These costumes reduce the depiction of different cultures down to a collection of stereotypes and assumptions which are far more hurtful and one-dimensional than the richness of any person's background. Much like the "Costumes, Not Cultures" movement surrounding Halloween, it is time to apply the same ideology of sensitivity to Purim. The Jewish population is as racially and ethnically diverse as the non-Jewish population, and it is imperative that the Jewish community rejects any practice that alienates or offends any member of its community or any other community.

For this reason, and because it is the right thing, we ask every member of the Jewish community to join the SJS in rejecting the use of racist and offensive costumes to "celebrate" a holiday. We task all Jews to think through their choice of costume, and educate individuals who wear racist, insensitive, and offensive outfits.

I agree that dressing up as a caricature of another “race” is poor taste and offensive. What about generally harmless depictions of other cultures? Or things like ninjas, samurais, or Egyptian mummies that are historical costumes, not racial characters. Shouldn't that be okay?

A racial group does not make for an appropriate costume. Dressing up as another culture is--if not racist--then at the very least insensitive, appropriative, and an act of privilege. The concepts of cultural appropriation and racism are closely intertwined, and many people think "racist" only means "negative caricatures of a race intended to ...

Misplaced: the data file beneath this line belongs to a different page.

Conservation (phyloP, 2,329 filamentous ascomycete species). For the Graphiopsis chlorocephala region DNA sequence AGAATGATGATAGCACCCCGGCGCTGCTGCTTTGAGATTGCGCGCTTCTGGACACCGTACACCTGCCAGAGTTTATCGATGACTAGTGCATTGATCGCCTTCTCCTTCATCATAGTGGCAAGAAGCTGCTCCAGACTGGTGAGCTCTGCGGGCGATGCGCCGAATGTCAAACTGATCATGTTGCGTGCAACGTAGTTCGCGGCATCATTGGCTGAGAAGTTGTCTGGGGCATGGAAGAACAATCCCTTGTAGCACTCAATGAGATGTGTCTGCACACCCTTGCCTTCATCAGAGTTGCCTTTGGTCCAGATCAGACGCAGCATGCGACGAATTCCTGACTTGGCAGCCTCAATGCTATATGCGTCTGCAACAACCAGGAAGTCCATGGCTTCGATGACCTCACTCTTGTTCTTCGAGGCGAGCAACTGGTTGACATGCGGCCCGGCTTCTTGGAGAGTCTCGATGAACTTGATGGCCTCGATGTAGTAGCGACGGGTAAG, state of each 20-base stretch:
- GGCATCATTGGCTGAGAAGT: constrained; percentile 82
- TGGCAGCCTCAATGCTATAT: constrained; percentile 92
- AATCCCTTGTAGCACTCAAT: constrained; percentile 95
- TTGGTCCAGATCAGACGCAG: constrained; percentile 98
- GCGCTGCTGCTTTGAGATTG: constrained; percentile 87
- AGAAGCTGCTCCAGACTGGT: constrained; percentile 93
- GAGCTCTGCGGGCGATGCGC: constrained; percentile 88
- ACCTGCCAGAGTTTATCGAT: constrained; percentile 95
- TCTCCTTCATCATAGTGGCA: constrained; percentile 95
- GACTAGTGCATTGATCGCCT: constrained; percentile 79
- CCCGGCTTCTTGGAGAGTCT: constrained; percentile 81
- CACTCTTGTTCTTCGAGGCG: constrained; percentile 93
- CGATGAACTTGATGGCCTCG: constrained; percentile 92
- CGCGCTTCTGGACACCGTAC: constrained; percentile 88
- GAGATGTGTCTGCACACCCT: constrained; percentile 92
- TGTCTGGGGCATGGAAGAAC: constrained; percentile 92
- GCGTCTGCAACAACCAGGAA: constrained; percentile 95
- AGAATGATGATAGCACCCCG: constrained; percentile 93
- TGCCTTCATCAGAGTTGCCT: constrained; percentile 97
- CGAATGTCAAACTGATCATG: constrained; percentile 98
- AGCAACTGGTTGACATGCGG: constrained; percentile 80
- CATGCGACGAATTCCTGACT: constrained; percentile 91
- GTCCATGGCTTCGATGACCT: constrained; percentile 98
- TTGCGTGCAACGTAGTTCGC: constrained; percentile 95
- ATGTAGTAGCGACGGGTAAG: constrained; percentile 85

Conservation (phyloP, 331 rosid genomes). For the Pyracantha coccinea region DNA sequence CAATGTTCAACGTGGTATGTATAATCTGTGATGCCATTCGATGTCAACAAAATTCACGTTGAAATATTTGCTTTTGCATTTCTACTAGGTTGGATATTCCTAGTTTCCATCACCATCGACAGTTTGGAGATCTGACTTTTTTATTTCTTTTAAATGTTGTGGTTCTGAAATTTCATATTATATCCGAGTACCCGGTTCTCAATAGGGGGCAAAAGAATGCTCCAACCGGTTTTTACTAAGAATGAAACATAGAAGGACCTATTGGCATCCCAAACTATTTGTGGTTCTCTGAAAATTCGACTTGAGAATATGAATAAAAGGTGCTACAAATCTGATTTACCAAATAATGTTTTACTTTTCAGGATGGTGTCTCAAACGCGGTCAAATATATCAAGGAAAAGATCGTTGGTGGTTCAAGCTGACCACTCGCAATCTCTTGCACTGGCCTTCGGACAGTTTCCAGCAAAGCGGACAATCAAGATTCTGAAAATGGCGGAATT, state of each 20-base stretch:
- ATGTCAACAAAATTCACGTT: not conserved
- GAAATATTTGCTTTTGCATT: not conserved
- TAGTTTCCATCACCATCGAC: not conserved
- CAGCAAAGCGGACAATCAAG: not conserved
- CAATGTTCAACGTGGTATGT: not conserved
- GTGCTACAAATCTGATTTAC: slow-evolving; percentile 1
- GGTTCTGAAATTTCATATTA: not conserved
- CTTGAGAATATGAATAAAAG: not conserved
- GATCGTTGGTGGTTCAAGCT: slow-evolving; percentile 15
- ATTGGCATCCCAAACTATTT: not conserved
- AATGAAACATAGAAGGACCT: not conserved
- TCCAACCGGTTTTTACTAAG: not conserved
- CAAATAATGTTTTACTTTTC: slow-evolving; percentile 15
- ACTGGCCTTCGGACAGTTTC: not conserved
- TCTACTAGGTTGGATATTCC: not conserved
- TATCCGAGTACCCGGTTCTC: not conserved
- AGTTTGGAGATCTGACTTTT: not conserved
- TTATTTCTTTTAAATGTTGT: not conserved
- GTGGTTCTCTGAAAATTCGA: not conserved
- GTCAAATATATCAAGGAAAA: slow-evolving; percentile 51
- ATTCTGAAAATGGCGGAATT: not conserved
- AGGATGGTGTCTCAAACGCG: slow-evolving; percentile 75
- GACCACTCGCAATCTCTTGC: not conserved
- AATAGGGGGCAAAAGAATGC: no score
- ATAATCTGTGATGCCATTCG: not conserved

Replies : 56  View Post (Post reply)  Posted by: skirtznsox Thu, Feb 19 2015, 11:53 am

Announcements: Child in ICU: Adele Chaya bat adva

Adele Biton, a four year old girl who was hit in the head by a rock two years ago in a terrorist attack, is in intensive care now with pneumonia. Please daven for her!

Adele Chaya bat adva

Replies : 5  View Post (Post reply)  Posted by: markmywords Tue, Feb 17 2015, 6:45 am

Announcements: Mishloach Manos ... some great ideas for you! Giveaway!

What's your mishloach manos color scheme? Get candy in any color to match your theme!
With this full line of candy categorized by color, it's easy to find the perfect candy to fill your mishloach manos. The Colorful candy popcorn is an especially hot item this year.

Don't have time to put something together this year? Choose from a gorgeous selection of ready made Mishloach Manos! You can also check out these beautiful Trays and sectionals- perfect for a crowd, to give for a boss, or a Co-worker.

Need something for the kids? Check out our wildly popular Parsha Candy- A fun and unique way to make kids “crave” Learning the parsha. It’s also available as a subscription!

For those of you looking to send Mishloach Manos in Israel, here are some gifts that your recipients will love!

Post a comment or tell your fellow mothers what you ordered for a chance to win these Gourmet Chocolate Dipped Hamantashen

(all posts are eligible to win. Winner will be chosen and contacted by imamother, February 24. Prize will be shipped)

Sponsored Post

Replies : 40  View Post (Post reply)  Posted by: Yael Tue, Feb 10 2015, 11:37 am